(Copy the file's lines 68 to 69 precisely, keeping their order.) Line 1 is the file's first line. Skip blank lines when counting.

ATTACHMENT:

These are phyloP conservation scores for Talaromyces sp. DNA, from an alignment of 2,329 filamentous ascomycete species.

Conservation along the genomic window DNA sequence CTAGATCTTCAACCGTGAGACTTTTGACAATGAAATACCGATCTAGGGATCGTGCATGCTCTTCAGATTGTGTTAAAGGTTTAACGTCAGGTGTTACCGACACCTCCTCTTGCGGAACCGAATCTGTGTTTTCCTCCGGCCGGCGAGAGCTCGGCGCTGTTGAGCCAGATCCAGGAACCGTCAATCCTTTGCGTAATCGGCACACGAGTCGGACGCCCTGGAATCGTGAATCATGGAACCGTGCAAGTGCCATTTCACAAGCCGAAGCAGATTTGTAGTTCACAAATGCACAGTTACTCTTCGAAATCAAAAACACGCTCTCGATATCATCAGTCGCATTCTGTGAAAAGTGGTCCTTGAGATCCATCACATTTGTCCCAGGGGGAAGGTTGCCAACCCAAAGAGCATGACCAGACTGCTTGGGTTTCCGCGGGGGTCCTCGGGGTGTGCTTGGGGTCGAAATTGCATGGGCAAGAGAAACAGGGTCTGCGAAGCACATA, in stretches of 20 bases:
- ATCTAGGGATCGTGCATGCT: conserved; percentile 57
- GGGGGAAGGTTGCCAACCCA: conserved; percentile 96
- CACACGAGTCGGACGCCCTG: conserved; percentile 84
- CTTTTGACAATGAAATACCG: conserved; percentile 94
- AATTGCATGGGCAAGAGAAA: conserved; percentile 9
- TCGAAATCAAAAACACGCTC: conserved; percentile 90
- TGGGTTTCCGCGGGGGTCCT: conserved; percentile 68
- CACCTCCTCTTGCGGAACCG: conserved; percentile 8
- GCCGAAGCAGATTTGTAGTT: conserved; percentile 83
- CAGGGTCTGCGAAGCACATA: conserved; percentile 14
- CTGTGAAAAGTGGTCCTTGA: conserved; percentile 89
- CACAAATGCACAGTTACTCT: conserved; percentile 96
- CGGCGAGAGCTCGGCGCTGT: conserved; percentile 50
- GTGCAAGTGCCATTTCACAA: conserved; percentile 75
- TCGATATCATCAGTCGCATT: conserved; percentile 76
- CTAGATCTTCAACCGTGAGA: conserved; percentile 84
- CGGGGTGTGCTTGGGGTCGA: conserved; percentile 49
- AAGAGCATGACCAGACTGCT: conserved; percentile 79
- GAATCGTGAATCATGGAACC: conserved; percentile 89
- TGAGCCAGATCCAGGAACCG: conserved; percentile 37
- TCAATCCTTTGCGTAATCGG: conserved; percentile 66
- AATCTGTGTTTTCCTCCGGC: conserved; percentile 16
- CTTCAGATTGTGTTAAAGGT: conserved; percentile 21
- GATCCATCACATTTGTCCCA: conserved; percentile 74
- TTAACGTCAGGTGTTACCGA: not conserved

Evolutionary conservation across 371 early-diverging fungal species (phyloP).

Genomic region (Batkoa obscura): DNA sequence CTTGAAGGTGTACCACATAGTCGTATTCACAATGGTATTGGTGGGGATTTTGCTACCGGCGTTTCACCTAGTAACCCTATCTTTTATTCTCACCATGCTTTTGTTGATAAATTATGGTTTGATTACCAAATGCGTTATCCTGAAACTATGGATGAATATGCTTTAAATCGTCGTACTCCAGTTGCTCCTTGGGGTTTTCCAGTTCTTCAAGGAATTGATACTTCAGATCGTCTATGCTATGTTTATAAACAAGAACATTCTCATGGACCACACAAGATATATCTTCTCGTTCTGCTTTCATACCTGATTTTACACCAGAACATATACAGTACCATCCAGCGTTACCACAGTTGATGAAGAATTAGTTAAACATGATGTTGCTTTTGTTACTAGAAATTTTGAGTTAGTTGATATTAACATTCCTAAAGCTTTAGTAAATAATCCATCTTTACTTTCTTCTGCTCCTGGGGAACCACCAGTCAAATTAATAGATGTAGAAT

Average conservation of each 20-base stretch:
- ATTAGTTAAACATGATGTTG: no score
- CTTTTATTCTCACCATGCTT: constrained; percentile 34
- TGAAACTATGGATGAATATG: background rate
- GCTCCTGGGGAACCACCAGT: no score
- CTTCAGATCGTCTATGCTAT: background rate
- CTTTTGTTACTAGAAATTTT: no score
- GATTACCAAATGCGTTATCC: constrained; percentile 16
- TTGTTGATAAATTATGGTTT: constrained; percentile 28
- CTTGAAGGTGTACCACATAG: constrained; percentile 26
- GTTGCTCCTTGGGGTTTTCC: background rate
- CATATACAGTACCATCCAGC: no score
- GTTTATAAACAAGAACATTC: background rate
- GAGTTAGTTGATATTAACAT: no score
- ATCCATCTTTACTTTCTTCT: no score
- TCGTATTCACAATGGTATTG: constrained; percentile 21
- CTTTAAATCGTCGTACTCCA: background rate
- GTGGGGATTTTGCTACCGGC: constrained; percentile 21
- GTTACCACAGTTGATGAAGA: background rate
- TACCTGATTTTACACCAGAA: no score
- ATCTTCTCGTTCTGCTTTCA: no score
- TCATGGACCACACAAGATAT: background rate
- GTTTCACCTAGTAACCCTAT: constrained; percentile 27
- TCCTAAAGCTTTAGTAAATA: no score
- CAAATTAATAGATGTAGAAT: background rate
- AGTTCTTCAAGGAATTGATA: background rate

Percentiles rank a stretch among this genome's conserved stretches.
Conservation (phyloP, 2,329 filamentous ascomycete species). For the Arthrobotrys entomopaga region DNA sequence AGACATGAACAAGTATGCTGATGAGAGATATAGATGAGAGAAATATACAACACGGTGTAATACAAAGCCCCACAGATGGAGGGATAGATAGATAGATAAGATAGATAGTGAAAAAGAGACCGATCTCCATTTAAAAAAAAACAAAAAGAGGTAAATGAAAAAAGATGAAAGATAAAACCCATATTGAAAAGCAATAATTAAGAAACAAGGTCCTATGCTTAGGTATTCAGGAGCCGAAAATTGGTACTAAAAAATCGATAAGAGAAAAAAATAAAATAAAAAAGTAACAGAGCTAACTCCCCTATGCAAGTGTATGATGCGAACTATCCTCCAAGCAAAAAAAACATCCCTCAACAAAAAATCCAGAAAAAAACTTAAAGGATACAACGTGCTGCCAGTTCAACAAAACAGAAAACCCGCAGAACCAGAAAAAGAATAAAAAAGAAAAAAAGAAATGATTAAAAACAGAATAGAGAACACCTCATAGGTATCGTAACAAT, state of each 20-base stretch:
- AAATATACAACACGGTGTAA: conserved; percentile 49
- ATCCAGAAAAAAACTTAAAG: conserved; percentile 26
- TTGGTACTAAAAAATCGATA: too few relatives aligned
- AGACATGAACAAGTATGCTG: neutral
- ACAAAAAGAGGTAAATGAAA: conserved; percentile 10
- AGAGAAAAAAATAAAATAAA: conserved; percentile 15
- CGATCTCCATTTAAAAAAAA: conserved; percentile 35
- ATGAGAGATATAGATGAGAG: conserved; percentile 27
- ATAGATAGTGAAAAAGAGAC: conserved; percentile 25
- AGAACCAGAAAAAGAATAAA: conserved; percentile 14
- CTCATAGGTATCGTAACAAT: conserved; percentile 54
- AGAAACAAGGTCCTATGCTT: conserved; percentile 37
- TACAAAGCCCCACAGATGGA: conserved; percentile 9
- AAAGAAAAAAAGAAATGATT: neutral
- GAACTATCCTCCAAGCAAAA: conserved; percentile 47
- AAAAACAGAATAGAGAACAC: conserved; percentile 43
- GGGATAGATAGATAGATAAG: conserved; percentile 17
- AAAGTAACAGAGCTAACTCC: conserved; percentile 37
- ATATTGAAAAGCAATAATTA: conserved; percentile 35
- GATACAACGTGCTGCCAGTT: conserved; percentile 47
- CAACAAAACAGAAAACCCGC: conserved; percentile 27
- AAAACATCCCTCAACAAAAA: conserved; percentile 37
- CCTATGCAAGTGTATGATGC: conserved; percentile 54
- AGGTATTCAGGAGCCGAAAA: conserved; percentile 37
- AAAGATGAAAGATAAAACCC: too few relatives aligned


- CTCATAGGTATCGTAACAAT: conserved; percentile 54
- AGAAACAAGGTCCTATGCTT: conserved; percentile 37